Bharat Wariavwalla, in his article "Kashmir Violence Reignites India-Pakistan Tensions" (Opinion, Feb. 11), has made a number of unfounded allegations against Pakistan.
To begin with, the writer states that "the union of predominantly Muslim Kashmir with India is regarded by Indians as symbolizing the unity of their . . . country." This makes it sound like a voluntary union which it is not: The Kashmir valley continues to be occupied by Indian troops, and its absorption into the Indian union is illegal. There are several U.N. Security Council resolutions calling for a plebiscite to determine the will of Kashmiris. India, which first agreed to abide by this logical and democratic formula, backed out and has never permitted the people of Kashmir to exercise their right of self-determination.
Wariavwalla then states that most Indians would, "for security reasons," tolerate a level of repression in Kashmir that they would not accept elsewhere. I would respectfully submit that the reason for the severity and ruthlessness of the Indian crackdown is that the majority of Kashmiris are Muslims.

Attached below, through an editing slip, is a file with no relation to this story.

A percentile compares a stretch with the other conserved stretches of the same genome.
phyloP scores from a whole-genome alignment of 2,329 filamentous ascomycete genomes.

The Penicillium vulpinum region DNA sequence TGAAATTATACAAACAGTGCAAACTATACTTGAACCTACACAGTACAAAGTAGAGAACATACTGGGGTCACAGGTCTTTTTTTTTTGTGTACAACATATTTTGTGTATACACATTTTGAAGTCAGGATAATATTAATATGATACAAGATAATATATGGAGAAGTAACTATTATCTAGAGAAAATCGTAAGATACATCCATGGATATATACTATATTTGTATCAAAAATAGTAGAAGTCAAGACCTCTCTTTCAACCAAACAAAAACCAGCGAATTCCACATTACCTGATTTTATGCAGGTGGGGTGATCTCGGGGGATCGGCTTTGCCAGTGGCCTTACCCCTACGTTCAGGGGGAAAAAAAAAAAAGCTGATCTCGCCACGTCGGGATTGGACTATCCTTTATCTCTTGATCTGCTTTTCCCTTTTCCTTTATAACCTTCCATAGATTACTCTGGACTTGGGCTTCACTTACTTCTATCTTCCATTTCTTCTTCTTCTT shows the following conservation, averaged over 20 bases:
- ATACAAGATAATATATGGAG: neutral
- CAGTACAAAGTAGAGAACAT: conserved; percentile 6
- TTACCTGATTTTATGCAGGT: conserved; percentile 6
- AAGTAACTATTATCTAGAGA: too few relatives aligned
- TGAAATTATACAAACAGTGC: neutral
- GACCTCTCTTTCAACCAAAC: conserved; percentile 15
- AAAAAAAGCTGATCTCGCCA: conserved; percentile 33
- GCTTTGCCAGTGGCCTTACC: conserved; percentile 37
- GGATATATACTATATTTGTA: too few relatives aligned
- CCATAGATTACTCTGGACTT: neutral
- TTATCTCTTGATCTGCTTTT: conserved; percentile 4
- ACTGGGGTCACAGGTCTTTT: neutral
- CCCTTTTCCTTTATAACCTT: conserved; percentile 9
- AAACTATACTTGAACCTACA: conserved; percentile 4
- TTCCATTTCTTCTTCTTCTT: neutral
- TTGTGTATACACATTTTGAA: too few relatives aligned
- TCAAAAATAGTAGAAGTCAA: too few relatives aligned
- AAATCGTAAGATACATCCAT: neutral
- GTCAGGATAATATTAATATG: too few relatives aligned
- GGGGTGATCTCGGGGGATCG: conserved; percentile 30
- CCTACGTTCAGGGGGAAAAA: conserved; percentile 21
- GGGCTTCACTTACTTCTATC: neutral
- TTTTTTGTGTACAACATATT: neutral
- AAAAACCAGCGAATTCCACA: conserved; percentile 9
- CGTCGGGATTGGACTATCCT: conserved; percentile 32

He goes on to state that voter turnout in the recent elections was 2% due to the people's alienation from politics. He conveniently omits the fact that this refusal to participate in the (Indian) elections was the result of a boycott call issued by the Jammu and Kashmir Liberation Front. In fact, the response to this appeal was an impressive show of unity.
Turning to Wariavwalla's various accusations of Pakistani instigation of the popular uprising in Kashmir, he is merely echoing similar charges leveled by the Indian government. Neither party has produced any evidence to substantiate these allegations. The fact is that Pakistan has, since the partition of the subcontinent in 1947, been advocating the Kashmiris' right to choose their own future: to join India, Pakistan or opt for complete independence. This principle has been enshrined in several Security Council resolutions on Kashmir. But while Pakistan has extended moral, political and diplomatic support to the people of Kashmir in their struggle, the government is neither arming nor training Kashmiris. Their fight is their own, and recent events in East Europe have taught us that ultimately nobody can win freedom for somebody else.
But I agree with Wariavwalla when he says: "Neither side wants a fight, but the situation is volatile enough to give rise to miscalculation." I suggest the way out of this impasse is for India to abide by the Security Council resolutions and permit a free and fair referendum.
Minister of Information